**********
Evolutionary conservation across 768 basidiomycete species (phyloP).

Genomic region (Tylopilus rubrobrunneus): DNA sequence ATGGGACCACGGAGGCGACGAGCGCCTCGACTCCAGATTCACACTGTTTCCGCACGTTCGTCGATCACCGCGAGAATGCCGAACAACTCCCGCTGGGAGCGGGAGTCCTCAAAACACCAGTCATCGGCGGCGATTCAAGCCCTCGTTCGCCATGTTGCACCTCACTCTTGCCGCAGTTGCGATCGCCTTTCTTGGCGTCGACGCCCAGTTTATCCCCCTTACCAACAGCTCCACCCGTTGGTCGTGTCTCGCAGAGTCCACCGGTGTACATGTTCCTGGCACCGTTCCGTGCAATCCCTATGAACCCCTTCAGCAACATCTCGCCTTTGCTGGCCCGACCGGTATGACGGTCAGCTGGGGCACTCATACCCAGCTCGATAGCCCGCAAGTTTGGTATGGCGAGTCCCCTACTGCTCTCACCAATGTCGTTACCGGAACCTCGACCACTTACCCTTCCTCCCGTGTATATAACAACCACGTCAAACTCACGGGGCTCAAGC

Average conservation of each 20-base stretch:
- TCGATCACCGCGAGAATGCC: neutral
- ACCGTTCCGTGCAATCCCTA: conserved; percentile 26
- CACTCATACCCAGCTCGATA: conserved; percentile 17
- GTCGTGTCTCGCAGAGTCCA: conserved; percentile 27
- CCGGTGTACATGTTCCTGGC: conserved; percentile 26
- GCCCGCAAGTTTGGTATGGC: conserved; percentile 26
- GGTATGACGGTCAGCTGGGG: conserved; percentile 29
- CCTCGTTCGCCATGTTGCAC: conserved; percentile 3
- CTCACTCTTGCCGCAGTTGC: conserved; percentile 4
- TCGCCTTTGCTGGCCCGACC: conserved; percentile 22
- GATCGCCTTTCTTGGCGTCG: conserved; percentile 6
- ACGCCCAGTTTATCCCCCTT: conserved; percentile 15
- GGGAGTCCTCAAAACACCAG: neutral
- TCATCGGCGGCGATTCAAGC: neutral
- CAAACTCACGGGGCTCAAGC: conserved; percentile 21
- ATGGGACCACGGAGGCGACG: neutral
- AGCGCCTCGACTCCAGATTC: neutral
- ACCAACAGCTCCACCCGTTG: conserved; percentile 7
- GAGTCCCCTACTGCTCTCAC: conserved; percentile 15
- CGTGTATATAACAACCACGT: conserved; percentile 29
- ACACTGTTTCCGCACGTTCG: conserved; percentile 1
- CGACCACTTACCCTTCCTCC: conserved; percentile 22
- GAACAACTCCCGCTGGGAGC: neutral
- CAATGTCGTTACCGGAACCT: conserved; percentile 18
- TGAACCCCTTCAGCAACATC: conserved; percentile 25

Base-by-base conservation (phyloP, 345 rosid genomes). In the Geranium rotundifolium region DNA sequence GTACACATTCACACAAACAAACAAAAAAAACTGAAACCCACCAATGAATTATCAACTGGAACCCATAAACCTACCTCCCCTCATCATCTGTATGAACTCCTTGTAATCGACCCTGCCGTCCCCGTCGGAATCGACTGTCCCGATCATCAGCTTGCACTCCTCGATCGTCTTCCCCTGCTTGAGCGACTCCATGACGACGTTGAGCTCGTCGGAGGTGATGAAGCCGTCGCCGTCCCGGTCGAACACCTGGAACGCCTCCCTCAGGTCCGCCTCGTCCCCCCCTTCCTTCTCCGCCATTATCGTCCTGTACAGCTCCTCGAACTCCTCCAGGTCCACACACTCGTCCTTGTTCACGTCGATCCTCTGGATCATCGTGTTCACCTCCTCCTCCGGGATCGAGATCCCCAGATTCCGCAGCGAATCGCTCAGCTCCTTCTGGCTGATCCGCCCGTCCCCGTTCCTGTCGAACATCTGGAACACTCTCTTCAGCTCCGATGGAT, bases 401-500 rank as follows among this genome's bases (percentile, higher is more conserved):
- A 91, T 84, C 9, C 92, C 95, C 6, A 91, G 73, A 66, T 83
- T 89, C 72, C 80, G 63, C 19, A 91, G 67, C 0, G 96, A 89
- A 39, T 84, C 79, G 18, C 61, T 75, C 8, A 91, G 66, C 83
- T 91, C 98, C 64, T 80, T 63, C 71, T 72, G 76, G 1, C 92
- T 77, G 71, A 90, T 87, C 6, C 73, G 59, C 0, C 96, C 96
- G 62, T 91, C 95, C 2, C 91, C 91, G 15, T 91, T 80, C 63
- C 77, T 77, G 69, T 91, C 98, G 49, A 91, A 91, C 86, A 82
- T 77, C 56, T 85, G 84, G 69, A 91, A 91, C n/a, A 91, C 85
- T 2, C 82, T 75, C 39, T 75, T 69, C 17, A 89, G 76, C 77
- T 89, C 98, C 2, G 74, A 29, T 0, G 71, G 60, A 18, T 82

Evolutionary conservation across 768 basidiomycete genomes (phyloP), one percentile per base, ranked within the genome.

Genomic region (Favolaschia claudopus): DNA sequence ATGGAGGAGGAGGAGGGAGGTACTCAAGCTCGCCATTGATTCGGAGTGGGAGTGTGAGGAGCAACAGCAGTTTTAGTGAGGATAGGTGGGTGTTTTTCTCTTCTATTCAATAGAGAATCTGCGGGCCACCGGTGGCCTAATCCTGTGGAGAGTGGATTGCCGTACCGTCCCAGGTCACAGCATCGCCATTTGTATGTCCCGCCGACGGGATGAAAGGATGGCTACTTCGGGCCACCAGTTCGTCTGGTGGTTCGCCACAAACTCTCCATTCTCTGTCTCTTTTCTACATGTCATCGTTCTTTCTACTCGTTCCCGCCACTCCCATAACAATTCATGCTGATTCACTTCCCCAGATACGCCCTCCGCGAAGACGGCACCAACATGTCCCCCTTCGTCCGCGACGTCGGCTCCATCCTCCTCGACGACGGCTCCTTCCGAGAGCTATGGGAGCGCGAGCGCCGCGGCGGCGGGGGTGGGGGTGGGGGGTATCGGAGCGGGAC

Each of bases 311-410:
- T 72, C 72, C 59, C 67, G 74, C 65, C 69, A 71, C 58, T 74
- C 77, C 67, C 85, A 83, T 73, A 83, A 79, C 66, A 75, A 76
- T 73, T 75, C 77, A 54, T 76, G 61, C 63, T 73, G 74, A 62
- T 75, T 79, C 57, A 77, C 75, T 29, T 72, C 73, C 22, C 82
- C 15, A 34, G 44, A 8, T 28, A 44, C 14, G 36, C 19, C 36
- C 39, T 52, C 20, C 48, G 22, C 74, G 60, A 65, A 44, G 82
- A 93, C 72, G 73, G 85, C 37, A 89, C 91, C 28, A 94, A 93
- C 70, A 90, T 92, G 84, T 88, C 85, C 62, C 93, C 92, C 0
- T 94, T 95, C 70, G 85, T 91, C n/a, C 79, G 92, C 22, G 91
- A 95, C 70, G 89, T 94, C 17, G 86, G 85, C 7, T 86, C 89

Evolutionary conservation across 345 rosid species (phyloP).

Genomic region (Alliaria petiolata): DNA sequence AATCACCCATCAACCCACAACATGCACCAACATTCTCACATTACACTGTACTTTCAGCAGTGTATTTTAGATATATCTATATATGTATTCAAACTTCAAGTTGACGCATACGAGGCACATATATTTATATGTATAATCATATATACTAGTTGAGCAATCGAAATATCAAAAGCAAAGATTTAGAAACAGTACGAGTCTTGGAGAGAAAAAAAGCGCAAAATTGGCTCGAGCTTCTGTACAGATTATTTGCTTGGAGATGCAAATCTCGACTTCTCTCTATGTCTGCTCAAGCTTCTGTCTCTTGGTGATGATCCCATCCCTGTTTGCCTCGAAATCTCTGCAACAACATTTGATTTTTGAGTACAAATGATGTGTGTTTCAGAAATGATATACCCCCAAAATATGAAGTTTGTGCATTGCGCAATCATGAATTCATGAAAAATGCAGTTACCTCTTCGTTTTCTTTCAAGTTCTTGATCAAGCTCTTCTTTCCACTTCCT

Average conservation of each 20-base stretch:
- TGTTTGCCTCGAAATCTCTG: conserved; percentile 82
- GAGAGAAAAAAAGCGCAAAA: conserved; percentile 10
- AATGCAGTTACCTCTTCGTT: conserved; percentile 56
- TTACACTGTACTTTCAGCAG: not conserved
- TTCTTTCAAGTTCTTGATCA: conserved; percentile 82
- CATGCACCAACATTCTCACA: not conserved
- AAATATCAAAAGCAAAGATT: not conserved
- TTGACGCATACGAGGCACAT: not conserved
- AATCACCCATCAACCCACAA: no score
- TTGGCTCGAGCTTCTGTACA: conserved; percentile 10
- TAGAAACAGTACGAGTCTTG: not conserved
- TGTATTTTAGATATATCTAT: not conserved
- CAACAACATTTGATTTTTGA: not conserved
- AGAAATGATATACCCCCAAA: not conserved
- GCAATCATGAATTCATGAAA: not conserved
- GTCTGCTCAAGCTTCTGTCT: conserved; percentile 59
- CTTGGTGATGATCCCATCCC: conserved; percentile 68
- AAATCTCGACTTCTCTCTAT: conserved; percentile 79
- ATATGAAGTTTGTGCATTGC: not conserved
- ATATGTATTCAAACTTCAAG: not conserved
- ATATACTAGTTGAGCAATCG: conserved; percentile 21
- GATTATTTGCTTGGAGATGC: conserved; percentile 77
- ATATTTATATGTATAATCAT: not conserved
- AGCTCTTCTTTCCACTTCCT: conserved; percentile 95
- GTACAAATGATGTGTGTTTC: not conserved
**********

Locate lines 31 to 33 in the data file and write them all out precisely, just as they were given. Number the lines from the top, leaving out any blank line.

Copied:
- T 89, C 72, C 80, G 63, C 19, A 91, G 67, C 0, G 96, A 89
- A 39, T 84, C 79, G 18, C 61, T 75, C 8, A 91, G 66, C 83
- T 91, C 98, C 64, T 80, T 63, C 71, T 72, G 76, G 1, C 92